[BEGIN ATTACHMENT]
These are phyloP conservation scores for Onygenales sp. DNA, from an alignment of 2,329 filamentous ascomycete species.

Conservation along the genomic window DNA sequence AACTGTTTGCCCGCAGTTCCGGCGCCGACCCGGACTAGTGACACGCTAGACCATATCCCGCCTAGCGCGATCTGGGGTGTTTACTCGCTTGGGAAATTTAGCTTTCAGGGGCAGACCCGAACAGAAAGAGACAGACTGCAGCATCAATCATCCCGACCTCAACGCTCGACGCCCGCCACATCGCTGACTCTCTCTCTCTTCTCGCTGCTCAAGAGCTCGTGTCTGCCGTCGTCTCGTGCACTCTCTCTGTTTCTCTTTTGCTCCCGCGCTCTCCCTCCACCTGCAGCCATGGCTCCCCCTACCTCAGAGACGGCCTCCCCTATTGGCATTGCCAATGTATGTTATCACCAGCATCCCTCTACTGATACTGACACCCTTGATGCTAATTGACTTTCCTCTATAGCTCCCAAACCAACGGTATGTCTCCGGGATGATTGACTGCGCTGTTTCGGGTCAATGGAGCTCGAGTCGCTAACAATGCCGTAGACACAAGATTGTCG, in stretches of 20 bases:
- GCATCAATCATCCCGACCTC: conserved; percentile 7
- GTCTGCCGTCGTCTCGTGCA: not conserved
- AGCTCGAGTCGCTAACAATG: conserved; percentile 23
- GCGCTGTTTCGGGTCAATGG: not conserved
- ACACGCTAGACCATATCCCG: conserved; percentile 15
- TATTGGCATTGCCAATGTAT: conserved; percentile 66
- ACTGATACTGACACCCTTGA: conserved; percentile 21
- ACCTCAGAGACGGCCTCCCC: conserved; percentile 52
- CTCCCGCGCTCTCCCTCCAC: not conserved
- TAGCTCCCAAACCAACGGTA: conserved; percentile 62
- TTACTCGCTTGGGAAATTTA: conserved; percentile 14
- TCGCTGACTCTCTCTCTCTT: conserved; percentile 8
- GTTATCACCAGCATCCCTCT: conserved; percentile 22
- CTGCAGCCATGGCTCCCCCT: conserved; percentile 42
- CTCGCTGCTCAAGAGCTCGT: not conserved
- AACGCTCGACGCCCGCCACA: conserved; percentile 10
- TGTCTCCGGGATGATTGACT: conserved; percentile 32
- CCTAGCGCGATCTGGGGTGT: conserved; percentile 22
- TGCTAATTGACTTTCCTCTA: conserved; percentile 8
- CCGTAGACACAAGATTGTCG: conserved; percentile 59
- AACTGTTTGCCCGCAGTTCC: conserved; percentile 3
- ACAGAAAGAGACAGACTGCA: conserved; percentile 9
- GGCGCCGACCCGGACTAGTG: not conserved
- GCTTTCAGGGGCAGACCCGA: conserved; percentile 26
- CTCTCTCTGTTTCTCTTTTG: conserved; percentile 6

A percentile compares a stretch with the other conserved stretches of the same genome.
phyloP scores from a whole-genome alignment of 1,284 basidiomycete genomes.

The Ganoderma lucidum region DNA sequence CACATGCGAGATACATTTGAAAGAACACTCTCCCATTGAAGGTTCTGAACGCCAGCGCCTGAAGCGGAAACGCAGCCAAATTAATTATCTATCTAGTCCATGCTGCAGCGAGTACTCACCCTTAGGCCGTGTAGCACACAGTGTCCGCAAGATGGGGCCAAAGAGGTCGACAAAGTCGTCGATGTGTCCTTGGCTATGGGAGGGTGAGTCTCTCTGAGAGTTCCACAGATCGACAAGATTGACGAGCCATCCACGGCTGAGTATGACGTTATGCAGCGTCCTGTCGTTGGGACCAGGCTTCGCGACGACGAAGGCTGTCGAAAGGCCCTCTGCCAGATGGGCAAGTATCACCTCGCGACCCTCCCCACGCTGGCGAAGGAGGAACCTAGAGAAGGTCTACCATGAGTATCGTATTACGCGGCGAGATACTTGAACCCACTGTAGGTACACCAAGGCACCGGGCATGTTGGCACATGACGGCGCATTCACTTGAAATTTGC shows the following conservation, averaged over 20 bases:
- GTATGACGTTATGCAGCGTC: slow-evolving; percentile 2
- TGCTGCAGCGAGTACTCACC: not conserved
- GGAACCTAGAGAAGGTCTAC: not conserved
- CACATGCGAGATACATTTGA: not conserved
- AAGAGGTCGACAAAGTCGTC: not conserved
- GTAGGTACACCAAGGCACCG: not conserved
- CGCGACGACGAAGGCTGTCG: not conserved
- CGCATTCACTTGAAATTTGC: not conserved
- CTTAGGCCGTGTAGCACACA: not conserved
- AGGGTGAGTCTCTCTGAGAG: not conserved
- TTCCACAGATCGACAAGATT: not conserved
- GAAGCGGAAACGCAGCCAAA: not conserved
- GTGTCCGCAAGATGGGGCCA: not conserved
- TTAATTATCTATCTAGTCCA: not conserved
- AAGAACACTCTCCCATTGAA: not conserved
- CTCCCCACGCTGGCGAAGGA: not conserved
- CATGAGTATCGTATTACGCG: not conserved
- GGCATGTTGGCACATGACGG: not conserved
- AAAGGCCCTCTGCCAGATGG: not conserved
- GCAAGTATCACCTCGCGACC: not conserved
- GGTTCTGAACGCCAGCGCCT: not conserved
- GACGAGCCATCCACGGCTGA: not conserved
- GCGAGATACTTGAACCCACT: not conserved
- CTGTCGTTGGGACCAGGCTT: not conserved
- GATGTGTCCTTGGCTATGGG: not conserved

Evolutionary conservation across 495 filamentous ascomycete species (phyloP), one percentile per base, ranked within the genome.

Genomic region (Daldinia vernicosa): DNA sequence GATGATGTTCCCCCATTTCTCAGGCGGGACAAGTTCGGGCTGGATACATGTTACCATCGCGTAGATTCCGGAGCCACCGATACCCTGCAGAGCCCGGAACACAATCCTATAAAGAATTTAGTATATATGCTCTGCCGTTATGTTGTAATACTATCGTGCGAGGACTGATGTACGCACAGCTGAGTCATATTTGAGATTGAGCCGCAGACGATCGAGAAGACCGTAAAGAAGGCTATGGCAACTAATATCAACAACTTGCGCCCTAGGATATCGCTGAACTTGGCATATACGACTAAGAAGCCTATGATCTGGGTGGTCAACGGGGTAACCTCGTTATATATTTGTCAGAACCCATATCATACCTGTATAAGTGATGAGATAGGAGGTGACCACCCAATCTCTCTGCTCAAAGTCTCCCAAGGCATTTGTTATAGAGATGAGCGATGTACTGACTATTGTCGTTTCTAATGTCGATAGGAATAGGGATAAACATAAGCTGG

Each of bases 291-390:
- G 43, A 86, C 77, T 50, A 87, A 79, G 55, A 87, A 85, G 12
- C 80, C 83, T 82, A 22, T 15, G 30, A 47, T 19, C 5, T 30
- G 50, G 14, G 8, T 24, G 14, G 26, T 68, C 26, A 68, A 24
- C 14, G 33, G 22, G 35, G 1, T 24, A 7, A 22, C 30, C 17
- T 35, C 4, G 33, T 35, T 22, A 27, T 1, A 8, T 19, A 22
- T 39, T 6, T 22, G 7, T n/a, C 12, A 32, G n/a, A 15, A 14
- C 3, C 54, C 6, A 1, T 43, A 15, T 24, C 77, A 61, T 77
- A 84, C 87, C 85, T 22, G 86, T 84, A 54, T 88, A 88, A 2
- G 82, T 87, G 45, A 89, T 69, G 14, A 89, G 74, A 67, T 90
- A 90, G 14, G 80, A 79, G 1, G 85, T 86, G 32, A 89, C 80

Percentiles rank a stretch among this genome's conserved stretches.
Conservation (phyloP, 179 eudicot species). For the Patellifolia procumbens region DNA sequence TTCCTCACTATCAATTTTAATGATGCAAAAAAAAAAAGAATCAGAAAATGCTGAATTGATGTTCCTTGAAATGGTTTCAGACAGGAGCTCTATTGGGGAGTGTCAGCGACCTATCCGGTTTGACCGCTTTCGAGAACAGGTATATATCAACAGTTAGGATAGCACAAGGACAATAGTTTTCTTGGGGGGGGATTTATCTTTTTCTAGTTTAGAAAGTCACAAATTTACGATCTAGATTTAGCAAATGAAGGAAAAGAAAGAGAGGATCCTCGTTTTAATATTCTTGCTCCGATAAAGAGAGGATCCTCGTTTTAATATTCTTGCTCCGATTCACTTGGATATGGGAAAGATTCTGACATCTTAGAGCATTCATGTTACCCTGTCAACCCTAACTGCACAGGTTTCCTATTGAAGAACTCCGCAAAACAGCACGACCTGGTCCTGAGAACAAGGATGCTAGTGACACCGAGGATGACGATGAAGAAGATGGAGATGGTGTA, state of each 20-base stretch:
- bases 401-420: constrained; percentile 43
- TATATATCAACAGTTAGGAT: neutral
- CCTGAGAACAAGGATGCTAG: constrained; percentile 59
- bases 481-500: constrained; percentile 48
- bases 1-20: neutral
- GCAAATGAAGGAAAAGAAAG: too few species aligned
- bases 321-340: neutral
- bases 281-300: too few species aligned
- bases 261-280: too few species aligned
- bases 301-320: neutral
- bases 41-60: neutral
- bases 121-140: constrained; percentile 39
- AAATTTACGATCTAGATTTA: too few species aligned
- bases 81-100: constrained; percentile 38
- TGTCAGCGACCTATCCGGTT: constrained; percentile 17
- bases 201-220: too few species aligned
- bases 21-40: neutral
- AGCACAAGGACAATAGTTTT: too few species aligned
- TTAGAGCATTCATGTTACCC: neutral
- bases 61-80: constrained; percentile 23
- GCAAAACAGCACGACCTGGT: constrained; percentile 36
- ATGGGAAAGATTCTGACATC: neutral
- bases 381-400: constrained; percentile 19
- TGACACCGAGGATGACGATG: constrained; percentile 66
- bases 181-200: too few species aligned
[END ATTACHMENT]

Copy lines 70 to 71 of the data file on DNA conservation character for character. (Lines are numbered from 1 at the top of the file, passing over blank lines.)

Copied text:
Conservation (phyloP, 179 eudicot species). For the Patellifolia procumbens region DNA sequence TTCCTCACTATCAATTTTAATGATGCAAAAAAAAAAAGAATCAGAAAATGCTGAATTGATGTTCCTTGAAATGGTTTCAGACAGGAGCTCTATTGGGGAGTGTCAGCGACCTATCCGGTTTGACCGCTTTCGAGAACAGGTATATATCAACAGTTAGGATAGCACAAGGACAATAGTTTTCTTGGGGGGGGATTTATCTTTTTCTAGTTTAGAAAGTCACAAATTTACGATCTAGATTTAGCAAATGAAGGAAAAGAAAGAGAGGATCCTCGTTTTAATATTCTTGCTCCGATAAAGAGAGGATCCTCGTTTTAATATTCTTGCTCCGATTCACTTGGATATGGGAAAGATTCTGACATCTTAGAGCATTCATGTTACCCTGTCAACCCTAACTGCACAGGTTTCCTATTGAAGAACTCCGCAAAACAGCACGACCTGGTCCTGAGAACAAGGATGCTAGTGACACCGAGGATGACGATGAAGAAGATGGAGATGGTGTA, state of each 20-base stretch:
- bases 401-420: constrained; percentile 43